As the power of the Steve wing (Bannon and Miller) of the administration has waned, the wing led by Ivanka and her husband Jared Kushner has been in ascendance. In three months time, Ivanka has gone from being an unofficial adviser attending meetings with foreign dignitaries, to an unofficial adviser with an office in the West Wing with security clearance and government-issued communication devices, to an official, unpaid federal employee.

To do all this and not appear too corrupt, Ivanka has sort-of severed ties with her fashion and jewelry line: It has been put into a trust controlled by her in-laws Josh Kushner and Nicole Meyer. Still, she retains ownership, and the line between business and politics has continually been crossed. Earlier this month her company’s application for new trademarks was approved by the Chinese government on the same night that she and Jared ate steak with President Xi Jinping and his wife at Mar-a-Lago. Hmm. And who could forget when White House adviser Kellyanne Conway went on national television to tell the whole world to “go buy Ivanka’s stuff”?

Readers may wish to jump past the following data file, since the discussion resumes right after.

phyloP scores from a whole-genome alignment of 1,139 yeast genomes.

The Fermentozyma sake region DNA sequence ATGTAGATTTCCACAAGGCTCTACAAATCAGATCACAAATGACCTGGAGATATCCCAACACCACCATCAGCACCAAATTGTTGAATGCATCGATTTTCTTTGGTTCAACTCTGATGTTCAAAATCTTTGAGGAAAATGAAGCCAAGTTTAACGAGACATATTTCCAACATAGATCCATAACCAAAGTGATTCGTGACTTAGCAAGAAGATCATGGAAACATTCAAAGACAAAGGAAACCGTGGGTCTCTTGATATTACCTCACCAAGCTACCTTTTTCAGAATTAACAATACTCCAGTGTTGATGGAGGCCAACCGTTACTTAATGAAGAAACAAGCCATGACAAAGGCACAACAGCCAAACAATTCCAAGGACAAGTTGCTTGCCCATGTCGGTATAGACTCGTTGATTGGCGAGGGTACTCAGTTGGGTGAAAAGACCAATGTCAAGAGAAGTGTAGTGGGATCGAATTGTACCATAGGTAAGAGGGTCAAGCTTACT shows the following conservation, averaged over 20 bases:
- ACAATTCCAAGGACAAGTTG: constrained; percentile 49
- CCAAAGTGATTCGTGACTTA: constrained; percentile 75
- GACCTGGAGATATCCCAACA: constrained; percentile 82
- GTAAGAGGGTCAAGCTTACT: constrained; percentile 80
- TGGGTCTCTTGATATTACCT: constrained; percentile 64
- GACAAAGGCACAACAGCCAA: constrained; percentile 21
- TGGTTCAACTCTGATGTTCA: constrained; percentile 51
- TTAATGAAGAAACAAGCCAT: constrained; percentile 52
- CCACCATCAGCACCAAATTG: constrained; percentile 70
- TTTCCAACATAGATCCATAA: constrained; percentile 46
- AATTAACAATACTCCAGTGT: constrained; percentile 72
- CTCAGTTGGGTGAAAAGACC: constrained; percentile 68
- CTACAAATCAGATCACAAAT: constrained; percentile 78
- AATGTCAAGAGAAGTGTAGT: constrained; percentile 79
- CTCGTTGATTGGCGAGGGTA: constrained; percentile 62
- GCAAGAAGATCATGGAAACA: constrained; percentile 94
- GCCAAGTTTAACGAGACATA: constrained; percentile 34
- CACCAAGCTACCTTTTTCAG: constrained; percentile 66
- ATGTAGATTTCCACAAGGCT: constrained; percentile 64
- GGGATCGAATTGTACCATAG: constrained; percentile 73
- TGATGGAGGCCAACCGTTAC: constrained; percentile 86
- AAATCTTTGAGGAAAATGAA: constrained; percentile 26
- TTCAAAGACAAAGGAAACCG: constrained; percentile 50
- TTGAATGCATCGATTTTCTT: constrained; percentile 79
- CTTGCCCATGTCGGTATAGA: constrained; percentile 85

Earlier this week, Axios reported that Ivanka is starting a “massive fund that will benefit female entrepreneurs around the globe,” opening up the potential for exactly the kind of “pay-for-play” corruption that critics of Hillary Clinton alleged was happening at the Clinton Foundation. (The White House claims that the World Bank will manage the fund, but Axios reports that the “World Bank has not 100 percent committed to managing the fund.”)

Despite this extreme shadiness, Ivanka has received highly flattering press coverage. She is at once a feminist, a secret ally of liberals, her father’s better angel, a savvy public official, a mother who loves all the world’s children, and an accomplished businesswoman. Her shapeshifting has as much do with her own machinations—she seems to fall off the face of the planet whenever her father is accused of racism or sexual harassment—as with the press inexplicably giving her the benefit of the doubt.